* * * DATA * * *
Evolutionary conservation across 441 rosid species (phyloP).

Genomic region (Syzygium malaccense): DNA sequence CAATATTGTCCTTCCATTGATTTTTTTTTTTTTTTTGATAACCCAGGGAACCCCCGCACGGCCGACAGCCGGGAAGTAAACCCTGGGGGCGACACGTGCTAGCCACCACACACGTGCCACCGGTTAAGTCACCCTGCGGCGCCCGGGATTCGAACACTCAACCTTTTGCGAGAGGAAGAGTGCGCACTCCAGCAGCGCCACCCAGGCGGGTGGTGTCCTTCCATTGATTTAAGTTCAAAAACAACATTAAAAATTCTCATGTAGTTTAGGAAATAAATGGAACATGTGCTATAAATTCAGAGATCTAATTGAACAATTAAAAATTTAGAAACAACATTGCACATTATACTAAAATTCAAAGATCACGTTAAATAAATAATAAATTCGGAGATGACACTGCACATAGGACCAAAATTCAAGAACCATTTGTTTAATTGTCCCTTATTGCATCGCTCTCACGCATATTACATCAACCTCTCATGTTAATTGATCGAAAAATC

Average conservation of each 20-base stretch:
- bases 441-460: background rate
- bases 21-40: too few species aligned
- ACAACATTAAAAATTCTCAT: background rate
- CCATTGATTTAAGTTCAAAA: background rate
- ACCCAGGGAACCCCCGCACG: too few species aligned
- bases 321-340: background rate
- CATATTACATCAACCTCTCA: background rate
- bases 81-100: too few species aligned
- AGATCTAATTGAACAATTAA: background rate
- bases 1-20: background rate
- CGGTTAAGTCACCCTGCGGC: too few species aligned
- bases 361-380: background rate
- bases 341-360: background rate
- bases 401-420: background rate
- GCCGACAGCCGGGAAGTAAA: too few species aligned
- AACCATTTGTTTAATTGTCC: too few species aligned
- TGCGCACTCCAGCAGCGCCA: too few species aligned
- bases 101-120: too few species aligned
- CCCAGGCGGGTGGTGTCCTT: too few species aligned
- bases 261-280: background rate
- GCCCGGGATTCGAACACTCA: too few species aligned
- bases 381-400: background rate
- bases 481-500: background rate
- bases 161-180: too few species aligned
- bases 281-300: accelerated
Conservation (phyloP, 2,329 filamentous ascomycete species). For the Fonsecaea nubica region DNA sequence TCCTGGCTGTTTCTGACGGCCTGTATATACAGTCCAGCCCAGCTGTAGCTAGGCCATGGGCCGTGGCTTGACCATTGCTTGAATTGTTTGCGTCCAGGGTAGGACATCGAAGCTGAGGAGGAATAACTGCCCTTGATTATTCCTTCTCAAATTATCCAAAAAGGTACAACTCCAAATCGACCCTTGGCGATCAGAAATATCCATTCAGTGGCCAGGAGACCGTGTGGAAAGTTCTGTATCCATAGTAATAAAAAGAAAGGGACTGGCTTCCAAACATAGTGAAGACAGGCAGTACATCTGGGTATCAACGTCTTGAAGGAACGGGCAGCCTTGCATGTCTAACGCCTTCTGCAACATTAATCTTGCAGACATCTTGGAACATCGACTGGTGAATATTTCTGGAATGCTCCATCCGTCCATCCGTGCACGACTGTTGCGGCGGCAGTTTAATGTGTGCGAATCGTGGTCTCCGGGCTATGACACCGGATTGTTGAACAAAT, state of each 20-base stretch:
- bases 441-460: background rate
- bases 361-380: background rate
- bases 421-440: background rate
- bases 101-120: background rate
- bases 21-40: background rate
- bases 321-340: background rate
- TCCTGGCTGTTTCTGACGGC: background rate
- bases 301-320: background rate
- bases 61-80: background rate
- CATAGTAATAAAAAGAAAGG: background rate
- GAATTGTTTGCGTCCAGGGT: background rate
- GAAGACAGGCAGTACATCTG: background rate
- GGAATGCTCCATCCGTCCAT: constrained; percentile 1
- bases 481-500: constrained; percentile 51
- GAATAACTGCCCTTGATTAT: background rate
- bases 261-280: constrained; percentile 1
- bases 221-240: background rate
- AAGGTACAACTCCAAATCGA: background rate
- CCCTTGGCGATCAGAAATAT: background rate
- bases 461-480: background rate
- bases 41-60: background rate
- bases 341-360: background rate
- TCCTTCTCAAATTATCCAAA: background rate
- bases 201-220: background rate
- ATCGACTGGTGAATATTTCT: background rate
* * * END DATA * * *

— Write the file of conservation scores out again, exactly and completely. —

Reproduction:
Evolutionary conservation across 441 rosid species (phyloP).

Genomic region (Syzygium malaccense): DNA sequence CAATATTGTCCTTCCATTGATTTTTTTTTTTTTTTTGATAACCCAGGGAACCCCCGCACGGCCGACAGCCGGGAAGTAAACCCTGGGGGCGACACGTGCTAGCCACCACACACGTGCCACCGGTTAAGTCACCCTGCGGCGCCCGGGATTCGAACACTCAACCTTTTGCGAGAGGAAGAGTGCGCACTCCAGCAGCGCCACCCAGGCGGGTGGTGTCCTTCCATTGATTTAAGTTCAAAAACAACATTAAAAATTCTCATGTAGTTTAGGAAATAAATGGAACATGTGCTATAAATTCAGAGATCTAATTGAACAATTAAAAATTTAGAAACAACATTGCACATTATACTAAAATTCAAAGATCACGTTAAATAAATAATAAATTCGGAGATGACACTGCACATAGGACCAAAATTCAAGAACCATTTGTTTAATTGTCCCTTATTGCATCGCTCTCACGCATATTACATCAACCTCTCATGTTAATTGATCGAAAAATC

Average conservation of each 20-base stretch:
- bases 441-460: background rate
- bases 21-40: too few species aligned
- ACAACATTAAAAATTCTCAT: background rate
- CCATTGATTTAAGTTCAAAA: background rate
- ACCCAGGGAACCCCCGCACG: too few species aligned
- bases 321-340: background rate
- CATATTACATCAACCTCTCA: background rate
- bases 81-100: too few species aligned
- AGATCTAATTGAACAATTAA: background rate
- bases 1-20: background rate
- CGGTTAAGTCACCCTGCGGC: too few species aligned
- bases 361-380: background rate
- bases 341-360: background rate
- bases 401-420: background rate
- GCCGACAGCCGGGAAGTAAA: too few species aligned
- AACCATTTGTTTAATTGTCC: too few species aligned
- TGCGCACTCCAGCAGCGCCA: too few species aligned
- bases 101-120: too few species aligned
- CCCAGGCGGGTGGTGTCCTT: too few species aligned
- bases 261-280: background rate
- GCCCGGGATTCGAACACTCA: too few species aligned
- bases 381-400: background rate
- bases 481-500: background rate
- bases 161-180: too few species aligned
- bases 281-300: accelerated
Conservation (phyloP, 2,329 filamentous ascomycete species). For the Fonsecaea nubica region DNA sequence TCCTGGCTGTTTCTGACGGCCTGTATATACAGTCCAGCCCAGCTGTAGCTAGGCCATGGGCCGTGGCTTGACCATTGCTTGAATTGTTTGCGTCCAGGGTAGGACATCGAAGCTGAGGAGGAATAACTGCCCTTGATTATTCCTTCTCAAATTATCCAAAAAGGTACAACTCCAAATCGACCCTTGGCGATCAGAAATATCCATTCAGTGGCCAGGAGACCGTGTGGAAAGTTCTGTATCCATAGTAATAAAAAGAAAGGGACTGGCTTCCAAACATAGTGAAGACAGGCAGTACATCTGGGTATCAACGTCTTGAAGGAACGGGCAGCCTTGCATGTCTAACGCCTTCTGCAACATTAATCTTGCAGACATCTTGGAACATCGACTGGTGAATATTTCTGGAATGCTCCATCCGTCCATCCGTGCACGACTGTTGCGGCGGCAGTTTAATGTGTGCGAATCGTGGTCTCCGGGCTATGACACCGGATTGTTGAACAAAT, state of each 20-base stretch:
- bases 441-460: background rate
- bases 361-380: background rate
- bases 421-440: background rate
- bases 101-120: background rate
- bases 21-40: background rate
- bases 321-340: background rate
- TCCTGGCTGTTTCTGACGGC: background rate
- bases 301-320: background rate
- bases 61-80: background rate
- CATAGTAATAAAAAGAAAGG: background rate
- GAATTGTTTGCGTCCAGGGT: background rate
- GAAGACAGGCAGTACATCTG: background rate
- GGAATGCTCCATCCGTCCAT: constrained; percentile 1
- bases 481-500: constrained; percentile 51
- GAATAACTGCCCTTGATTAT: background rate
- bases 261-280: constrained; percentile 1
- bases 221-240: background rate
- AAGGTACAACTCCAAATCGA: background rate
- CCCTTGGCGATCAGAAATAT: background rate
- bases 461-480: background rate
- bases 41-60: background rate
- bases 341-360: background rate
- TCCTTCTCAAATTATCCAAA: background rate
- bases 201-220: background rate
- ATCGACTGGTGAATATTTCT: background rate